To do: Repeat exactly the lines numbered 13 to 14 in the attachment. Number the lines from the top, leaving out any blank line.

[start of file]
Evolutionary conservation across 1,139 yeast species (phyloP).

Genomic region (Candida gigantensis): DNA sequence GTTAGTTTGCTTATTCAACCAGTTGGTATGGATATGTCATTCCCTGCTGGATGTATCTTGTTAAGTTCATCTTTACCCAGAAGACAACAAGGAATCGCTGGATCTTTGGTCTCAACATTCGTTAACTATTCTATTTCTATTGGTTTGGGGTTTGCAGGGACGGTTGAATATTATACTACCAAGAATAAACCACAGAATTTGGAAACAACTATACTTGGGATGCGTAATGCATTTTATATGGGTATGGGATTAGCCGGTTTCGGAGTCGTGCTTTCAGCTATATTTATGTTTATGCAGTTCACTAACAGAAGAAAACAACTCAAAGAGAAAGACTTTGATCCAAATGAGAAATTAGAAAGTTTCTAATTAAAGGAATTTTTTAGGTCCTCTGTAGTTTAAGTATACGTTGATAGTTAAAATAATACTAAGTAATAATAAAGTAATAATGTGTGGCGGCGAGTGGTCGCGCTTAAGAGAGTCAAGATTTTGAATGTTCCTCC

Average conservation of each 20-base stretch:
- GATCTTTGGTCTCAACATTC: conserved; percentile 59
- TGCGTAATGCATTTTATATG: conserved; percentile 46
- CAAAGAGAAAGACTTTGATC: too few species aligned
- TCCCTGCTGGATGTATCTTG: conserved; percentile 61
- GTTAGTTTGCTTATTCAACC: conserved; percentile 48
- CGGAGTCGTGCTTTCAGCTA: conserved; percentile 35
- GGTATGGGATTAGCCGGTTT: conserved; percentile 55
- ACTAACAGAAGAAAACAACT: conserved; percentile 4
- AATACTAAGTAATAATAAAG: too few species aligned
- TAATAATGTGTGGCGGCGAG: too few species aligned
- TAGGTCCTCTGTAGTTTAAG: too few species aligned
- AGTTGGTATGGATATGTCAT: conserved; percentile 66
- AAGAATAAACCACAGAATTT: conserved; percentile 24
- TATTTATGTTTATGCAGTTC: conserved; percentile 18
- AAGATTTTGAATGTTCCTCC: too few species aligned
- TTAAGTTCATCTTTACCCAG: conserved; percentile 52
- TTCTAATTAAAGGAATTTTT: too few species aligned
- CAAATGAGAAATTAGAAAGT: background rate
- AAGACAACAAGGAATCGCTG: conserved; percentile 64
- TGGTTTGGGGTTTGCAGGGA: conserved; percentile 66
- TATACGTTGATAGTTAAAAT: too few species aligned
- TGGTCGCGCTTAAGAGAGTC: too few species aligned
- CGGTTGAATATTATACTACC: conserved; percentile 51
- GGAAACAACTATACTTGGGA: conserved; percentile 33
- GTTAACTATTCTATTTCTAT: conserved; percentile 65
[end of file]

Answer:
- TAATAATGTGTGGCGGCGAG: too few species aligned
- TAGGTCCTCTGTAGTTTAAG: too few species aligned